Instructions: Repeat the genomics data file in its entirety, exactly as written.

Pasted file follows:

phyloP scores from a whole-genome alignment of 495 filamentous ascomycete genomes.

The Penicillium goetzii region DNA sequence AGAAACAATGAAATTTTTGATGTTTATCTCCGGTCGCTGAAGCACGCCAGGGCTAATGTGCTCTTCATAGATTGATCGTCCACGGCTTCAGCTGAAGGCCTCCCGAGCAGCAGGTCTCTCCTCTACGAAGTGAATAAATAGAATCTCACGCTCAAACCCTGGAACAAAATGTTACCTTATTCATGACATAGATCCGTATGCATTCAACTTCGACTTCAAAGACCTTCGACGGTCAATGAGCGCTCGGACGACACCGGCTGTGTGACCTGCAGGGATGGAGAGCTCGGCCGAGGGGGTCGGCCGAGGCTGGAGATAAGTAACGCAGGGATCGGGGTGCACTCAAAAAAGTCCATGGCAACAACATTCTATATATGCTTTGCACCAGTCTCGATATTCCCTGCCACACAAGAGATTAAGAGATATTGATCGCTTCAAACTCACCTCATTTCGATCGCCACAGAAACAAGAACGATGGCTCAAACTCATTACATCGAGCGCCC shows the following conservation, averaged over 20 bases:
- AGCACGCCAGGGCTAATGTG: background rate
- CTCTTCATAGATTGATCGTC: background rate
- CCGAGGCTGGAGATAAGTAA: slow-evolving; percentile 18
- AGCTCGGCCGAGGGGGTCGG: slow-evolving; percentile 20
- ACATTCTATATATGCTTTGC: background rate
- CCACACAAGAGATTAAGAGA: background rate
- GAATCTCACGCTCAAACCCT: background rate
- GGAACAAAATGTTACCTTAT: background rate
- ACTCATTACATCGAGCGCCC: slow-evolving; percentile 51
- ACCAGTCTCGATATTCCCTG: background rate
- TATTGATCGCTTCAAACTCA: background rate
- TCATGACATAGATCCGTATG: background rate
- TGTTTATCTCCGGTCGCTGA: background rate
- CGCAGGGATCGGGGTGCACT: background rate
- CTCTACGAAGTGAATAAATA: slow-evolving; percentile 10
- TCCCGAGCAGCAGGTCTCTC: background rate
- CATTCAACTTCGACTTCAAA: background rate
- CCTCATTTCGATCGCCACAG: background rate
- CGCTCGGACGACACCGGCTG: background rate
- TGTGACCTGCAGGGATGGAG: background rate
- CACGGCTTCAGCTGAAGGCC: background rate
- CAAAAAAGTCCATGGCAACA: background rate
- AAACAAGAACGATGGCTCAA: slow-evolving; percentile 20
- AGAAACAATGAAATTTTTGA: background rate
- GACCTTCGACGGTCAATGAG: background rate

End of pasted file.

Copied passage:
phyloP scores from a whole-genome alignment of 495 filamentous ascomycete genomes.

The Penicillium goetzii region DNA sequence AGAAACAATGAAATTTTTGATGTTTATCTCCGGTCGCTGAAGCACGCCAGGGCTAATGTGCTCTTCATAGATTGATCGTCCACGGCTTCAGCTGAAGGCCTCCCGAGCAGCAGGTCTCTCCTCTACGAAGTGAATAAATAGAATCTCACGCTCAAACCCTGGAACAAAATGTTACCTTATTCATGACATAGATCCGTATGCATTCAACTTCGACTTCAAAGACCTTCGACGGTCAATGAGCGCTCGGACGACACCGGCTGTGTGACCTGCAGGGATGGAGAGCTCGGCCGAGGGGGTCGGCCGAGGCTGGAGATAAGTAACGCAGGGATCGGGGTGCACTCAAAAAAGTCCATGGCAACAACATTCTATATATGCTTTGCACCAGTCTCGATATTCCCTGCCACACAAGAGATTAAGAGATATTGATCGCTTCAAACTCACCTCATTTCGATCGCCACAGAAACAAGAACGATGGCTCAAACTCATTACATCGAGCGCCC shows the following conservation, averaged over 20 bases:
- AGCACGCCAGGGCTAATGTG: background rate
- CTCTTCATAGATTGATCGTC: background rate
- CCGAGGCTGGAGATAAGTAA: slow-evolving; percentile 18
- AGCTCGGCCGAGGGGGTCGG: slow-evolving; percentile 20
- ACATTCTATATATGCTTTGC: background rate
- CCACACAAGAGATTAAGAGA: background rate
- GAATCTCACGCTCAAACCCT: background rate
- GGAACAAAATGTTACCTTAT: background rate
- ACTCATTACATCGAGCGCCC: slow-evolving; percentile 51
- ACCAGTCTCGATATTCCCTG: background rate
- TATTGATCGCTTCAAACTCA: background rate
- TCATGACATAGATCCGTATG: background rate
- TGTTTATCTCCGGTCGCTGA: background rate
- CGCAGGGATCGGGGTGCACT: background rate
- CTCTACGAAGTGAATAAATA: slow-evolving; percentile 10
- TCCCGAGCAGCAGGTCTCTC: background rate
- CATTCAACTTCGACTTCAAA: background rate
- CCTCATTTCGATCGCCACAG: background rate
- CGCTCGGACGACACCGGCTG: background rate
- TGTGACCTGCAGGGATGGAG: background rate
- CACGGCTTCAGCTGAAGGCC: background rate
- CAAAAAAGTCCATGGCAACA: background rate
- AAACAAGAACGATGGCTCAA: slow-evolving; percentile 20
- AGAAACAATGAAATTTTTGA: background rate
- GACCTTCGACGGTCAATGAG: background rate